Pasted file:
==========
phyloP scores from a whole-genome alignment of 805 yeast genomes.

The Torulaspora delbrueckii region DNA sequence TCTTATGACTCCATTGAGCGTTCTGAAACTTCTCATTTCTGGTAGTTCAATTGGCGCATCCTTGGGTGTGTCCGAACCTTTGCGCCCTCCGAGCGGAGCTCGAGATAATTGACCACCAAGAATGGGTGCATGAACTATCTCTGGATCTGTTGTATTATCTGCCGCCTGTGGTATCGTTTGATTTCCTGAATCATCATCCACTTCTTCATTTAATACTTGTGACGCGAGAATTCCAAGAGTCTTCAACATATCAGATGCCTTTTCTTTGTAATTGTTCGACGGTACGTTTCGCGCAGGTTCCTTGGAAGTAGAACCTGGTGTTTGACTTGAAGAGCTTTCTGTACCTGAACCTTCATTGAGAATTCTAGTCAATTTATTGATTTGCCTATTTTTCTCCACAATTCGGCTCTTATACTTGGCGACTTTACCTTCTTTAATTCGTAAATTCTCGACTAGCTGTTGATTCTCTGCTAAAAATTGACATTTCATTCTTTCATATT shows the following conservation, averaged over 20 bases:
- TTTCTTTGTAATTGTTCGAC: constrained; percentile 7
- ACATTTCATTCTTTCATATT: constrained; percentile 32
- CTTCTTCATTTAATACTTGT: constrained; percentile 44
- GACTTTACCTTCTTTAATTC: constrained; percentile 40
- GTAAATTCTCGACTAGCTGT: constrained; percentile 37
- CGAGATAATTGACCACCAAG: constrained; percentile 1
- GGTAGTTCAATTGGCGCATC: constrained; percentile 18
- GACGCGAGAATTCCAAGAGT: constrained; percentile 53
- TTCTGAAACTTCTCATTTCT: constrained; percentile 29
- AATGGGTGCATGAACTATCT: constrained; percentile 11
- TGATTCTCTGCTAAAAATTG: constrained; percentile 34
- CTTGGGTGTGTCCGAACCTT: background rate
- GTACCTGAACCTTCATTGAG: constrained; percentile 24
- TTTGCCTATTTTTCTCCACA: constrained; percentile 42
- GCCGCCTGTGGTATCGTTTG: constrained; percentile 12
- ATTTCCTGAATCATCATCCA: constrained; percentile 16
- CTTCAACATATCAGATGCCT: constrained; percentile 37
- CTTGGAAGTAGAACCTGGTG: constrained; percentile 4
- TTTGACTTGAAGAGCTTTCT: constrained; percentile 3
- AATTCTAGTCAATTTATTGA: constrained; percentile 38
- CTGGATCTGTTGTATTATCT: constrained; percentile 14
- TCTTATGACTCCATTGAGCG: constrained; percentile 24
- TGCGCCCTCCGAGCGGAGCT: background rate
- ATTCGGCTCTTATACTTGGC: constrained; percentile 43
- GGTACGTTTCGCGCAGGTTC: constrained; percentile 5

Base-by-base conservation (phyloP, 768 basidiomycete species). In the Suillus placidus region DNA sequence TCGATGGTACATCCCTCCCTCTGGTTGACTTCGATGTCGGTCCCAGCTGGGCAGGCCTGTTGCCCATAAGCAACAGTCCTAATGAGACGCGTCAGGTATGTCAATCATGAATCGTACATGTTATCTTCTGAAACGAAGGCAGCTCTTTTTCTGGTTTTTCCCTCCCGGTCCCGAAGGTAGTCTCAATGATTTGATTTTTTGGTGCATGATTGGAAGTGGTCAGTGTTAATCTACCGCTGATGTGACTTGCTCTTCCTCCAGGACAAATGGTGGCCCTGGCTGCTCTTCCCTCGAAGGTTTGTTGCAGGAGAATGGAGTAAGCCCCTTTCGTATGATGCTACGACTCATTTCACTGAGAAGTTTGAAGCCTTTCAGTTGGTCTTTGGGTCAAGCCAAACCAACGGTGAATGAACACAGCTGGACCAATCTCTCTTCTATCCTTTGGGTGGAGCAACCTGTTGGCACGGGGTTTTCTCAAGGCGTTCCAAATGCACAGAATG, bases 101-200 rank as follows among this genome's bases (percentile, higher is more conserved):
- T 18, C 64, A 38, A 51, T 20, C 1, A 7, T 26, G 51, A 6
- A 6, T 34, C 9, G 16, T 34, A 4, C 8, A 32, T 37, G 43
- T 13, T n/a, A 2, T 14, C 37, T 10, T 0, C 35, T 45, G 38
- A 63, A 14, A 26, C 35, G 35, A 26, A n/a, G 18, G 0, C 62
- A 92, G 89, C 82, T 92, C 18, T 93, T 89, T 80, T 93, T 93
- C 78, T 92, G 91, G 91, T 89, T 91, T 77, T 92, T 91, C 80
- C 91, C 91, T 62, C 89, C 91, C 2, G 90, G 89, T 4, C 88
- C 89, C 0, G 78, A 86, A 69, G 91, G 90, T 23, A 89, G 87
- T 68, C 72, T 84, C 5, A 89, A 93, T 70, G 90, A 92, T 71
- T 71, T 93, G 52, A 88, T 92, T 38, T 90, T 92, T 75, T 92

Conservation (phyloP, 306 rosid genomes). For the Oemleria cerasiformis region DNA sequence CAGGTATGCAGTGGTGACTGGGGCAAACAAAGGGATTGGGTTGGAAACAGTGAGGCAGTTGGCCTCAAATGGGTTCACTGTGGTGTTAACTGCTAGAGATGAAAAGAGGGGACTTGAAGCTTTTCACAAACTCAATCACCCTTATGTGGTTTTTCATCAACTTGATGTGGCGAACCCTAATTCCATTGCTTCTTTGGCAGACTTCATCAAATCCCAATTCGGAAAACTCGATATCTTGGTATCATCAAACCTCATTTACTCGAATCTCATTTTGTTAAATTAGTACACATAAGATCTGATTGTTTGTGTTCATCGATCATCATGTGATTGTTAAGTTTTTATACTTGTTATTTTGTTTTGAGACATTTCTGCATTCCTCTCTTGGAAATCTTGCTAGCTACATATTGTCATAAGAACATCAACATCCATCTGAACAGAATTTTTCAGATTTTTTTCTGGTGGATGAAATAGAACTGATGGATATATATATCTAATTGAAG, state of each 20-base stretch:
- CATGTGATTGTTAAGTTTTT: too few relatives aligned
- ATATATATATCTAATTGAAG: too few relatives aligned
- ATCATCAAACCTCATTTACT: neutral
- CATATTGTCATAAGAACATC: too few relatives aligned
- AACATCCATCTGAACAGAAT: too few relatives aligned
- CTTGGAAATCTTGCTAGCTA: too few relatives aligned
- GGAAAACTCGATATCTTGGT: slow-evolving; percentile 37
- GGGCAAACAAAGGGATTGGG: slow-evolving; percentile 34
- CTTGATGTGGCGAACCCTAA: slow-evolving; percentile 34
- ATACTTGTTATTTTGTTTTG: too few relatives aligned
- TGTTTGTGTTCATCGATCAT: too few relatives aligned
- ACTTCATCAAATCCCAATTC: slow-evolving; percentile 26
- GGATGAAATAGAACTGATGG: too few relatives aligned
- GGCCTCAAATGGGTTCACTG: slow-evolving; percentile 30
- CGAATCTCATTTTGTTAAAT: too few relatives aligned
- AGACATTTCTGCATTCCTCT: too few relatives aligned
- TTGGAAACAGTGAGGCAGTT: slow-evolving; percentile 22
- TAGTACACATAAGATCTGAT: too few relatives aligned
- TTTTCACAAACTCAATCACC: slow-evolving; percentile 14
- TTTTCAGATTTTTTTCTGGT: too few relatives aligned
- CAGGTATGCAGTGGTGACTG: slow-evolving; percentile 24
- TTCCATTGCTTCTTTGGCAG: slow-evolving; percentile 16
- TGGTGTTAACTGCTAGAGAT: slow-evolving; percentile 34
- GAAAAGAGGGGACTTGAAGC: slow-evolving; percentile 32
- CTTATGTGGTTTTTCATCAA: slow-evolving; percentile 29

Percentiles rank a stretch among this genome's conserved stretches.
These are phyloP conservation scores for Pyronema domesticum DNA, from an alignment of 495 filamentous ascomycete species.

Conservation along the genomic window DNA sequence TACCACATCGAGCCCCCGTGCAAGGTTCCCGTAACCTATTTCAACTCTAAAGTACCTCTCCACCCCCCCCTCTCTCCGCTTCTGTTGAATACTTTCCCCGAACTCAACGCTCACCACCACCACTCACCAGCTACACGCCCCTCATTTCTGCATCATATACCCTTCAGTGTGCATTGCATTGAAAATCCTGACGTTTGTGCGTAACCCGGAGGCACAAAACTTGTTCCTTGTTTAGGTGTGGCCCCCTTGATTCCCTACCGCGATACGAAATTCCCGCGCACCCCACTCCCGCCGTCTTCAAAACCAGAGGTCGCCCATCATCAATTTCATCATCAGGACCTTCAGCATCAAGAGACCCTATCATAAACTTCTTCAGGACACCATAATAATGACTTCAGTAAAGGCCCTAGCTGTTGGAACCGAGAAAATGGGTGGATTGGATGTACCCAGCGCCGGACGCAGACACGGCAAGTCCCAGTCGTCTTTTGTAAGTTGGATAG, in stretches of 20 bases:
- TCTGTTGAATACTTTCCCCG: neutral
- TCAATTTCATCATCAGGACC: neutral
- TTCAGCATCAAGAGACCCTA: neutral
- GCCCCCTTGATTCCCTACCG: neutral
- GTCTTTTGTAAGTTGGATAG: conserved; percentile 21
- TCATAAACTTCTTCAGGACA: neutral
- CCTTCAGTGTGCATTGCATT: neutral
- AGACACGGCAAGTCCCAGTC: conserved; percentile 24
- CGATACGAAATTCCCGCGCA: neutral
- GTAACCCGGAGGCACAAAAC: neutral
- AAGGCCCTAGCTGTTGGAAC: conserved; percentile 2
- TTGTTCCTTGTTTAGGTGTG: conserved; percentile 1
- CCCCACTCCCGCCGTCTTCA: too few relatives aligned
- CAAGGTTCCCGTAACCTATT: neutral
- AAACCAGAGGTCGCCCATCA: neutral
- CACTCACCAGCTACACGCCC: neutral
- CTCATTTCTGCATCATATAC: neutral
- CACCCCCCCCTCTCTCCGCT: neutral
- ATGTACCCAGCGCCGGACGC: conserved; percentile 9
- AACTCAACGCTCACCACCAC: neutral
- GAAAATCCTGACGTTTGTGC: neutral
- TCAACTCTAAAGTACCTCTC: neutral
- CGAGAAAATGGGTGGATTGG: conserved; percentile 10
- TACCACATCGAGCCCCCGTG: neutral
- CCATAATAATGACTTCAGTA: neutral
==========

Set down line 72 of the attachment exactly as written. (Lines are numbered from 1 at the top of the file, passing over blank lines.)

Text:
- GTCTTTTGTAAGTTGGATAG: conserved; percentile 21